"It was probably a civilian vehicle. "

  "Let's hope it was. I'll work that end. But either way, I need to know. "

  "This is Munro's investigation," Garber said. "Not yours. "

  I said, "And we need to know if someone got a gravel rash. Hands, knees, and elbows, maybe. From the rape. The cop said Chapman had matching injuries. "

  "This is Munro's investigation," Garber said again.

  I didn't answer that. I saw the waitress push in through the kitchen door. She was carrying a plate piled high with an enormous burger in a bun and a tangle of shoelace fries as big and untidy as a squirrel's nest. I said, "I have to go, boss. I'll call you tomorrow," and I hung up and carried my coffee back to my table. The waitress put my plate down with a degree of ceremony. The meal looked good and smelled good.

  "Thanks," I said.

  "Can I get you anything else?"

  "You can tell me about the hotel," I said. "I need a room, but there was nobody home. "

  The waitress half-turned and I followed her gaze to the old couple settled in at their table for four. They were still reading. The waitress said, "They usually sit a spell in here, and then they go back. That would be the best time to catch them. "

  Then she went away and left me to it. I ate slowly and enjoyed every bite. The old couple sat still and read. The woman turned a page every couple of minutes. Much less often the guy made a big loud production out of snapping the spine of his paper and refolding it ready for the next section. He was studying it intently. He was practically reading the print off it.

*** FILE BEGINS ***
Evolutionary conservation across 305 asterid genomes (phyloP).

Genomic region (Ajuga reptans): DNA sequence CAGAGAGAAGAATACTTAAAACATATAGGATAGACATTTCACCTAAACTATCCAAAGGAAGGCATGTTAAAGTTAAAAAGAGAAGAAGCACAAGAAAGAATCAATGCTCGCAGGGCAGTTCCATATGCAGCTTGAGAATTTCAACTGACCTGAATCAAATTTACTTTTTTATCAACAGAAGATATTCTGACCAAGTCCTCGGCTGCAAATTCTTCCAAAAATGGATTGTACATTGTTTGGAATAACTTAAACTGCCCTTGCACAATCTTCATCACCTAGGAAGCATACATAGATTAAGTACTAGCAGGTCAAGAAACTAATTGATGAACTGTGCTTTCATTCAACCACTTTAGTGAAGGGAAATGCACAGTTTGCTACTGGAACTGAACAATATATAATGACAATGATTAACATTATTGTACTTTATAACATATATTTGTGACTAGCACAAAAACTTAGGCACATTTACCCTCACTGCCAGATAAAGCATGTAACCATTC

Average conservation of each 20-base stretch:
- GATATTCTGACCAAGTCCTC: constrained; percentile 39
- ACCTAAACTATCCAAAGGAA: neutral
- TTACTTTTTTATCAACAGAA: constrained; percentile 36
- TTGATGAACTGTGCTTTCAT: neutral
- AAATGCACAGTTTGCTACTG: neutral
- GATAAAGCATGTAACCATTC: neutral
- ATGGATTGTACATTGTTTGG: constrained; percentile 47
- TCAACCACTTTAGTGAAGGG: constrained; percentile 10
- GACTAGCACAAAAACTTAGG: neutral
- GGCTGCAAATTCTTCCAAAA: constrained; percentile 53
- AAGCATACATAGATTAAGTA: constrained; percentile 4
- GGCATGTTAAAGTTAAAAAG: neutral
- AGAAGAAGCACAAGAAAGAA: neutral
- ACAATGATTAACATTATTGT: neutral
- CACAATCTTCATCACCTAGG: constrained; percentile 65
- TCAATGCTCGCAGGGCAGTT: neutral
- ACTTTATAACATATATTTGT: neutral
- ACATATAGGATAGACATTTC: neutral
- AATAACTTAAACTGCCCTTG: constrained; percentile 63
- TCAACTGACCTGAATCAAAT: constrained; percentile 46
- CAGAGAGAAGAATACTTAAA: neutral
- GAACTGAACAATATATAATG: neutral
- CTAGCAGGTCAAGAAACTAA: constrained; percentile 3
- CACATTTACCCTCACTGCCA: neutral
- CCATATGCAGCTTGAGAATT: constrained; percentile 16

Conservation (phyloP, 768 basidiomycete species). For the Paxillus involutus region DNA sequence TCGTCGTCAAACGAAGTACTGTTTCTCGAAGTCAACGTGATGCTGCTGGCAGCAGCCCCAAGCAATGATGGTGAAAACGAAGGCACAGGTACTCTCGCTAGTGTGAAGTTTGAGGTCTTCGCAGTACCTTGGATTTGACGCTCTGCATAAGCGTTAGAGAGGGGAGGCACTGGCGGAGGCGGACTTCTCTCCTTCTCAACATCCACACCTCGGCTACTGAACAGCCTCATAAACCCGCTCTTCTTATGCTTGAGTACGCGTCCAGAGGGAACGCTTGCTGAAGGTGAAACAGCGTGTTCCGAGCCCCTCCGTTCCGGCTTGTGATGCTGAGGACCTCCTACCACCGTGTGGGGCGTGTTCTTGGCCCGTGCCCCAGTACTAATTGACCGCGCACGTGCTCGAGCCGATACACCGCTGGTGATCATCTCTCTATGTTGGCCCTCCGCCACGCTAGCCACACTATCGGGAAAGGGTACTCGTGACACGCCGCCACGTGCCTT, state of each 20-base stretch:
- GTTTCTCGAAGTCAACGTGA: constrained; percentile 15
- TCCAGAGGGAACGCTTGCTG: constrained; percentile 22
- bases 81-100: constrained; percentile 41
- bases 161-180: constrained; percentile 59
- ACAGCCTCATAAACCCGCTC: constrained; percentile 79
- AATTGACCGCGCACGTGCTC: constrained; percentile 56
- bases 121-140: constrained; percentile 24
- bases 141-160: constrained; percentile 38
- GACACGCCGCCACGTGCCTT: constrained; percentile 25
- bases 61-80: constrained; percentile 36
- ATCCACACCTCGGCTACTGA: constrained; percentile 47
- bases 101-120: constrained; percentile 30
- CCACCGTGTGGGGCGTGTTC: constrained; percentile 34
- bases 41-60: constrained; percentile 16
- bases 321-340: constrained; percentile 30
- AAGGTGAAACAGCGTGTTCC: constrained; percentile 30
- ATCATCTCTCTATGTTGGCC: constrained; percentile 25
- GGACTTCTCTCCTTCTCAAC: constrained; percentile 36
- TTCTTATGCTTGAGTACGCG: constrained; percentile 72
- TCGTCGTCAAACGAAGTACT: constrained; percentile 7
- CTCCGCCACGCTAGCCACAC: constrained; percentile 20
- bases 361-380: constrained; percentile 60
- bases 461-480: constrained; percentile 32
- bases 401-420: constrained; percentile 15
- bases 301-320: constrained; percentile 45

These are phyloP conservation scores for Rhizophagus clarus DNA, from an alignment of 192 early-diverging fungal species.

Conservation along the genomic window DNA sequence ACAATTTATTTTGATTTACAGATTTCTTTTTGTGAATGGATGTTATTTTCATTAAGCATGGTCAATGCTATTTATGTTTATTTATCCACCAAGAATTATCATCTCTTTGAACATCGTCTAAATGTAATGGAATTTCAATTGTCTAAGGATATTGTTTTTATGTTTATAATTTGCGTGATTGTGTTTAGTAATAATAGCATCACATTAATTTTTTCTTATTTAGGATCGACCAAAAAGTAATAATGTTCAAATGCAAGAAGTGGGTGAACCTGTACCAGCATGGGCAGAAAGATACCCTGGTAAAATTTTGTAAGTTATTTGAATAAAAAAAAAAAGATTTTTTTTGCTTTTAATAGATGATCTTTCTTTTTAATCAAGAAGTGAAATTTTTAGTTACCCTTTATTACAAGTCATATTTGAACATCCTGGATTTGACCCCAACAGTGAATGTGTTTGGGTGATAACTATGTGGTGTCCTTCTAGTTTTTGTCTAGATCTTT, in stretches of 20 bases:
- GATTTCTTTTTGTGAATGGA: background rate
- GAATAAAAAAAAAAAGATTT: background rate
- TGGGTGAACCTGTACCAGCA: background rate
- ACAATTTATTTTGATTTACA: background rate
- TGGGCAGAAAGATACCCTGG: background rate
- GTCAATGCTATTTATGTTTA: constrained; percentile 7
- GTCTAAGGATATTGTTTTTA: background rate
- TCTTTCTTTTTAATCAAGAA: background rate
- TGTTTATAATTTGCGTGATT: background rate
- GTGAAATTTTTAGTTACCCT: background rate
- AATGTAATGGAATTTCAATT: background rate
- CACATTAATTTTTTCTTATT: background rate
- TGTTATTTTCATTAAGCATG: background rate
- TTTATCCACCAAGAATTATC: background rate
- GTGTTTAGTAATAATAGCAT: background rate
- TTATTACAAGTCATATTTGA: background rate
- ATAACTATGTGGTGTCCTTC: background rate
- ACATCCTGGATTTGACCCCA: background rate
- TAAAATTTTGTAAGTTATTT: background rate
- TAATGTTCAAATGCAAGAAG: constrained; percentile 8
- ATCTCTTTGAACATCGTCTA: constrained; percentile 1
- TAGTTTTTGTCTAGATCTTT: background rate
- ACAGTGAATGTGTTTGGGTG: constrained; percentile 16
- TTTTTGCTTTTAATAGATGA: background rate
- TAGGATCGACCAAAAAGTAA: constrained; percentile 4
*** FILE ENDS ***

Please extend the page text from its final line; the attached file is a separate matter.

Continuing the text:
Later the waitress came back and picked up my plate and offered me dessert. She said she had great pies. I said, "I'm going to take a walk. I'll look in again on my way back and if those two are still here, then I'll stop in for pie. I guess there's no hurrying them. "

  "Not usually," the waitress said.

  I paid for the burger and the coffee and added a tip that didn't compare to a roomful of hungry Rangers, but it was enough to make her smile a little. Then I headed back to the street. The night was turning cold and there was a little mist in the air. I turned right and strolled past the vacant lot and the Sheriff's Department building. Pellegrino's car was parked outside and there was a glow in one window suggesting an interior room was occupied. I kept on going and came to the T where we had turned. To the left was the way Pellegrino had brought me in, through the forest. To the right that road continued east into the darkness. Presumably it crossed the railroad line and then led onward through the wrong side of town to Kelham. Garber had described it as a dirt track, which it might have been once. Now it was a standard rural road, with a stony surface bound with tar. It was dead straight and unlit. There were deep ditches either side of it. There was a thin moon in the sky, and a little light to see by. I turned right and walked on into the gloom.

Previous Page Next Page
Should you have any enquiry, please contact us via [email protected]